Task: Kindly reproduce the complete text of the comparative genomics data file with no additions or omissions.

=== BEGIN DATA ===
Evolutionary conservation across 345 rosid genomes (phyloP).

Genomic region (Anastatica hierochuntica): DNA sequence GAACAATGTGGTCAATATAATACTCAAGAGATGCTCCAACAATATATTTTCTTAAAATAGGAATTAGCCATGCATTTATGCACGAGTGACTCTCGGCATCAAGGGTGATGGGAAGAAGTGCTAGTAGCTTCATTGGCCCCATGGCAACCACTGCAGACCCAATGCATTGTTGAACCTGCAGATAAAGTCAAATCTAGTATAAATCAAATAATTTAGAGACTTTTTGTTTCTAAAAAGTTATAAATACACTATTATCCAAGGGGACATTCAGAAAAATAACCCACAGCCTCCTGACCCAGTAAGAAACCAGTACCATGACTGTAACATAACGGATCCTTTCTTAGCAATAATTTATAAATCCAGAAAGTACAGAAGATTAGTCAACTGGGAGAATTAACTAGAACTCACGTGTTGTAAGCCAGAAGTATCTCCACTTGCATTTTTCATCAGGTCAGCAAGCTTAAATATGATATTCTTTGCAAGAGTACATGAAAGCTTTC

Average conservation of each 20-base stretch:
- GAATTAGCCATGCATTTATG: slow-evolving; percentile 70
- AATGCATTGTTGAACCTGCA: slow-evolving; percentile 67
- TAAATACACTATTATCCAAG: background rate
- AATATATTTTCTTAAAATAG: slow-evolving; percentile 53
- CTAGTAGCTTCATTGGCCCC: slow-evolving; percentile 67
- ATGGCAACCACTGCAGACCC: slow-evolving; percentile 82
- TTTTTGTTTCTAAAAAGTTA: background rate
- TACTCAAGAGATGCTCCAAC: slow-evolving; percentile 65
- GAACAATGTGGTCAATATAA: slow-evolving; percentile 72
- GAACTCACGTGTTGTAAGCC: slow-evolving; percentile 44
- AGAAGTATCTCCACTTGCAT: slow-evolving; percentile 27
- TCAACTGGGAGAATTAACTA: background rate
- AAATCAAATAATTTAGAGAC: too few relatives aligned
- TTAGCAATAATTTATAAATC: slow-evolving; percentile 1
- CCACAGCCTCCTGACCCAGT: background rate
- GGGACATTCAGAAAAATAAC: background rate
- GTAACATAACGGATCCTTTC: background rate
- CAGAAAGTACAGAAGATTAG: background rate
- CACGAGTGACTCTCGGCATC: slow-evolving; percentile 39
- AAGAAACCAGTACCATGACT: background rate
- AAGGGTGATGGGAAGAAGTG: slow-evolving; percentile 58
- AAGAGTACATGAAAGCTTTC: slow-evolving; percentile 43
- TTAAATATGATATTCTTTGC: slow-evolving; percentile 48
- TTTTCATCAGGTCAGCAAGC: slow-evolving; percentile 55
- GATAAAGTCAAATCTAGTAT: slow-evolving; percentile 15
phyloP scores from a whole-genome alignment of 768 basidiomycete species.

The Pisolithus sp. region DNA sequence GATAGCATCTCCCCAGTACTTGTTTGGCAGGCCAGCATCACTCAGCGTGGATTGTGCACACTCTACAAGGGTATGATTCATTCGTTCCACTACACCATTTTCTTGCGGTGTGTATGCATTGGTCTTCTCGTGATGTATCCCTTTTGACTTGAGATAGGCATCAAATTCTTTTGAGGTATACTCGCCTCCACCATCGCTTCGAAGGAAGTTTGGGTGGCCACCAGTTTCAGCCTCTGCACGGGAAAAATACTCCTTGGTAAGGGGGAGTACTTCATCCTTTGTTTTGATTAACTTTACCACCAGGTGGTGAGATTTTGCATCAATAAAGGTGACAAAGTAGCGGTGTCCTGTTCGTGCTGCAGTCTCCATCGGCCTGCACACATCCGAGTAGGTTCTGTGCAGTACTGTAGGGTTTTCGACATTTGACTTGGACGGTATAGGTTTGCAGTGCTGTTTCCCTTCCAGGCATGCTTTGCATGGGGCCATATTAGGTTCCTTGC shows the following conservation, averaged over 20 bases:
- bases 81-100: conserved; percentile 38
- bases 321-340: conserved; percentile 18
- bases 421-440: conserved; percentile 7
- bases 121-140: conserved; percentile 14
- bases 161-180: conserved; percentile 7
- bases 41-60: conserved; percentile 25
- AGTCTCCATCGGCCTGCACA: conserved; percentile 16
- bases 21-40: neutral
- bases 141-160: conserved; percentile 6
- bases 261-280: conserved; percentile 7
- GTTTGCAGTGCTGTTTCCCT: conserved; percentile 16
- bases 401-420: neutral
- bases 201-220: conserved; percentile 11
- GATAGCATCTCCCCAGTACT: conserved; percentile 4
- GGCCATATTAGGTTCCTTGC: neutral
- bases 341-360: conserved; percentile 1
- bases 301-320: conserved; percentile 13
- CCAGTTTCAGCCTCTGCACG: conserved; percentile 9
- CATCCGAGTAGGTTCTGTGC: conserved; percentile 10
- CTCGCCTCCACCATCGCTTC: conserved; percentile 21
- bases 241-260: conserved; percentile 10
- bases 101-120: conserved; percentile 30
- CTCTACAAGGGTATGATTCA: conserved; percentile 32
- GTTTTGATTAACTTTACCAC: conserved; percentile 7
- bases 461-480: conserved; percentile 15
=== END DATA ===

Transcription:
Evolutionary conservation across 345 rosid genomes (phyloP).

Genomic region (Anastatica hierochuntica): DNA sequence GAACAATGTGGTCAATATAATACTCAAGAGATGCTCCAACAATATATTTTCTTAAAATAGGAATTAGCCATGCATTTATGCACGAGTGACTCTCGGCATCAAGGGTGATGGGAAGAAGTGCTAGTAGCTTCATTGGCCCCATGGCAACCACTGCAGACCCAATGCATTGTTGAACCTGCAGATAAAGTCAAATCTAGTATAAATCAAATAATTTAGAGACTTTTTGTTTCTAAAAAGTTATAAATACACTATTATCCAAGGGGACATTCAGAAAAATAACCCACAGCCTCCTGACCCAGTAAGAAACCAGTACCATGACTGTAACATAACGGATCCTTTCTTAGCAATAATTTATAAATCCAGAAAGTACAGAAGATTAGTCAACTGGGAGAATTAACTAGAACTCACGTGTTGTAAGCCAGAAGTATCTCCACTTGCATTTTTCATCAGGTCAGCAAGCTTAAATATGATATTCTTTGCAAGAGTACATGAAAGCTTTC

Average conservation of each 20-base stretch:
- GAATTAGCCATGCATTTATG: slow-evolving; percentile 70
- AATGCATTGTTGAACCTGCA: slow-evolving; percentile 67
- TAAATACACTATTATCCAAG: background rate
- AATATATTTTCTTAAAATAG: slow-evolving; percentile 53
- CTAGTAGCTTCATTGGCCCC: slow-evolving; percentile 67
- ATGGCAACCACTGCAGACCC: slow-evolving; percentile 82
- TTTTTGTTTCTAAAAAGTTA: background rate
- TACTCAAGAGATGCTCCAAC: slow-evolving; percentile 65
- GAACAATGTGGTCAATATAA: slow-evolving; percentile 72
- GAACTCACGTGTTGTAAGCC: slow-evolving; percentile 44
- AGAAGTATCTCCACTTGCAT: slow-evolving; percentile 27
- TCAACTGGGAGAATTAACTA: background rate
- AAATCAAATAATTTAGAGAC: too few relatives aligned
- TTAGCAATAATTTATAAATC: slow-evolving; percentile 1
- CCACAGCCTCCTGACCCAGT: background rate
- GGGACATTCAGAAAAATAAC: background rate
- GTAACATAACGGATCCTTTC: background rate
- CAGAAAGTACAGAAGATTAG: background rate
- CACGAGTGACTCTCGGCATC: slow-evolving; percentile 39
- AAGAAACCAGTACCATGACT: background rate
- AAGGGTGATGGGAAGAAGTG: slow-evolving; percentile 58
- AAGAGTACATGAAAGCTTTC: slow-evolving; percentile 43
- TTAAATATGATATTCTTTGC: slow-evolving; percentile 48
- TTTTCATCAGGTCAGCAAGC: slow-evolving; percentile 55
- GATAAAGTCAAATCTAGTAT: slow-evolving; percentile 15
phyloP scores from a whole-genome alignment of 768 basidiomycete species.

The Pisolithus sp. region DNA sequence GATAGCATCTCCCCAGTACTTGTTTGGCAGGCCAGCATCACTCAGCGTGGATTGTGCACACTCTACAAGGGTATGATTCATTCGTTCCACTACACCATTTTCTTGCGGTGTGTATGCATTGGTCTTCTCGTGATGTATCCCTTTTGACTTGAGATAGGCATCAAATTCTTTTGAGGTATACTCGCCTCCACCATCGCTTCGAAGGAAGTTTGGGTGGCCACCAGTTTCAGCCTCTGCACGGGAAAAATACTCCTTGGTAAGGGGGAGTACTTCATCCTTTGTTTTGATTAACTTTACCACCAGGTGGTGAGATTTTGCATCAATAAAGGTGACAAAGTAGCGGTGTCCTGTTCGTGCTGCAGTCTCCATCGGCCTGCACACATCCGAGTAGGTTCTGTGCAGTACTGTAGGGTTTTCGACATTTGACTTGGACGGTATAGGTTTGCAGTGCTGTTTCCCTTCCAGGCATGCTTTGCATGGGGCCATATTAGGTTCCTTGC shows the following conservation, averaged over 20 bases:
- bases 81-100: conserved; percentile 38
- bases 321-340: conserved; percentile 18
- bases 421-440: conserved; percentile 7
- bases 121-140: conserved; percentile 14
- bases 161-180: conserved; percentile 7
- bases 41-60: conserved; percentile 25
- AGTCTCCATCGGCCTGCACA: conserved; percentile 16
- bases 21-40: neutral
- bases 141-160: conserved; percentile 6
- bases 261-280: conserved; percentile 7
- GTTTGCAGTGCTGTTTCCCT: conserved; percentile 16
- bases 401-420: neutral
- bases 201-220: conserved; percentile 11
- GATAGCATCTCCCCAGTACT: conserved; percentile 4
- GGCCATATTAGGTTCCTTGC: neutral
- bases 341-360: conserved; percentile 1
- bases 301-320: conserved; percentile 13
- CCAGTTTCAGCCTCTGCACG: conserved; percentile 9
- CATCCGAGTAGGTTCTGTGC: conserved; percentile 10
- CTCGCCTCCACCATCGCTTC: conserved; percentile 21
- bases 241-260: conserved; percentile 10
- bases 101-120: conserved; percentile 30
- CTCTACAAGGGTATGATTCA: conserved; percentile 32
- GTTTTGATTAACTTTACCAC: conserved; percentile 7
- bases 461-480: conserved; percentile 15